2
$\begingroup$

This problem must have been encountered by many people but I could not find a neat solution googling.

Many problems in mathematical physics can be written as a matrix ordinary differential equation (ODE), i.e. as $$ \frac{d A}{dt} = f(A) $$ with initial condition $$ A(0) = A_0 $$ where $A$ (and $f(A)$) is an $n\times n$ matrix. For simplicity I consider the case where the function $f$ is not explicitly time dependent, as in the above equation. In many circumstances it is easy to produce the function $f$ with matrix operations. For example for the Schroedinger equation one has $$f(A) = -i[H,A]$$ (square brackets represent the commutator).

Here is the question: what is a neat way to pass the ODE above to NDSolve ? In my situations the matrix $A$ (and $f(A)$) are hermitian, so it suffices to send to NDSolve the $n$ real diagonal terms and the $n(n-1)/2$ complex terms in the upper diagonal. Essentially I am trying to find an elegant way to extract equations out of a matrix for general $n$.

$\endgroup$
  • $\begingroup$ Why couldn't I insert displayed equations with $$ not to speak of \begin{align}? $\endgroup$ – lcv Nov 20 at 21:27
8
$\begingroup$

Providing an example is always useful. Here is a made up example:

SeedRandom[1];
ic = RandomReal[1, {3,3}];
H = (#+ConjugateTranspose[#])&@RandomComplex[{-1-I, 1+I},{3,3}];

f[A_, B_] := -I (A.B - B.A)

Then:

sol = NDSolveValue[{A'[t] == f[A[t], H], A[0] == ic}, A, {t, 0, 1}];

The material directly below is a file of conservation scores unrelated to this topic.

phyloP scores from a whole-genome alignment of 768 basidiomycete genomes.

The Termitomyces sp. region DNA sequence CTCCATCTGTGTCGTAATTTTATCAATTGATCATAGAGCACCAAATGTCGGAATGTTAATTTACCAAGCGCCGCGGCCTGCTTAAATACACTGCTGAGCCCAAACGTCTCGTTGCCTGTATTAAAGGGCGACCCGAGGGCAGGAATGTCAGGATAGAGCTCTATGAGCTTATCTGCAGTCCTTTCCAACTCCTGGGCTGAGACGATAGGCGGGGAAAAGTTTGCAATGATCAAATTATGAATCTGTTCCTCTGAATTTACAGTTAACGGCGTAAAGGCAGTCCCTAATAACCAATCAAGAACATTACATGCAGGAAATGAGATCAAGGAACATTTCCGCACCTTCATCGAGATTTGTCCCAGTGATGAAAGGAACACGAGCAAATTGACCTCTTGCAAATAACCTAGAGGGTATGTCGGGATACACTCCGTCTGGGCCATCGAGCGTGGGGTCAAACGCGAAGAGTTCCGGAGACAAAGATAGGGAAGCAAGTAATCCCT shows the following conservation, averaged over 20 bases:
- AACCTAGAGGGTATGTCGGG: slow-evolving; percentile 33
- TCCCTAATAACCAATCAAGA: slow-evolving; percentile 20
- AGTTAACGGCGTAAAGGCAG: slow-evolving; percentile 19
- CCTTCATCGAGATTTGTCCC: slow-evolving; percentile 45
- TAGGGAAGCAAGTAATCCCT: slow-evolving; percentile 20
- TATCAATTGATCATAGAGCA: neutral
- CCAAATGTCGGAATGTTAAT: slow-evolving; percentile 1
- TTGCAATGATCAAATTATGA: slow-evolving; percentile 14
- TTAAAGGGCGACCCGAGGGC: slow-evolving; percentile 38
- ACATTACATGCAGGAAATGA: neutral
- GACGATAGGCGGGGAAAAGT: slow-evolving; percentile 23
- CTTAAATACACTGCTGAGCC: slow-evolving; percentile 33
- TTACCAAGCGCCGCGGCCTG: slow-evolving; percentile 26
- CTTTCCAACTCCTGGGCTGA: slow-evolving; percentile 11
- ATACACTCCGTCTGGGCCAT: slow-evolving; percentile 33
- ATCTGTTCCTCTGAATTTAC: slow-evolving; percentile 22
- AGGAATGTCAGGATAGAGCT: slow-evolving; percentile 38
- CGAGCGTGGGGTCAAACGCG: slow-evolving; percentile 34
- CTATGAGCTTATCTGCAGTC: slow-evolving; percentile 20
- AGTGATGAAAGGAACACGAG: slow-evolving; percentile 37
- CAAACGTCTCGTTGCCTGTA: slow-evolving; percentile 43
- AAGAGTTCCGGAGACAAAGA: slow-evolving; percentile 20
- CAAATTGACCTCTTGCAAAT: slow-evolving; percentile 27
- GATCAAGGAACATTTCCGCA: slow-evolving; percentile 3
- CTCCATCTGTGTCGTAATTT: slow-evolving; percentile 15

Visualization:

ReImPlot[sol[t], {t, 0, 1}]

enter image description here

$\endgroup$
  • $\begingroup$ Oh wow that's simple. Since when is this possible? This is indeed very neat. However, how can I be sure that the integrator only uses $n^2$ real variables as opposed to the $n^2$ complex variables of the matrix? $\endgroup$ – lcv Nov 20 at 23:55
  • $\begingroup$ Also, how can you make it work if $f(A) = [A \circ C , A]$ where $C$ is a fixed matrix and $ A \circ C$ is pointwise (Hadamard) product? $\endgroup$ – lcv Nov 21 at 0:27
  • $\begingroup$ @lcv I don't understand your distinction between real and complex variables. NDSolve will use a matrix of variables, whose values can be complex. As for Hadamard product, in Mathematica that is just A C, that is A * C or Times[A, C]. $\endgroup$ – Carl Woll Nov 21 at 0:31
  • $\begingroup$ Thanks for your answer. I assume numerically it makes a difference weather variables are real or complex, but maybe in Mathematica it's impossible to make this distinction. Even if this is the case, if I know that the matrix is hermitian I don't need to compute the evolution of the (say) lower triangular part, as it can be obtained from the upper part. For sure this should lead to some improvement. Regarding the Hadamard product, I know that it's * in Mathematica but simply translating my equation does not work with NDSolveValue $\endgroup$ – lcv Nov 21 at 0:37
  • $\begingroup$ To be precise: setting f[A_]:= (A*C).A - A. (A*C) does not work $\endgroup$ – lcv Nov 21 at 0:38

Your Answer

By clicking “Post Your Answer”, you agree to our terms of service, privacy policy and cookie policy

Not the answer you're looking for? Browse other questions tagged or ask your own question.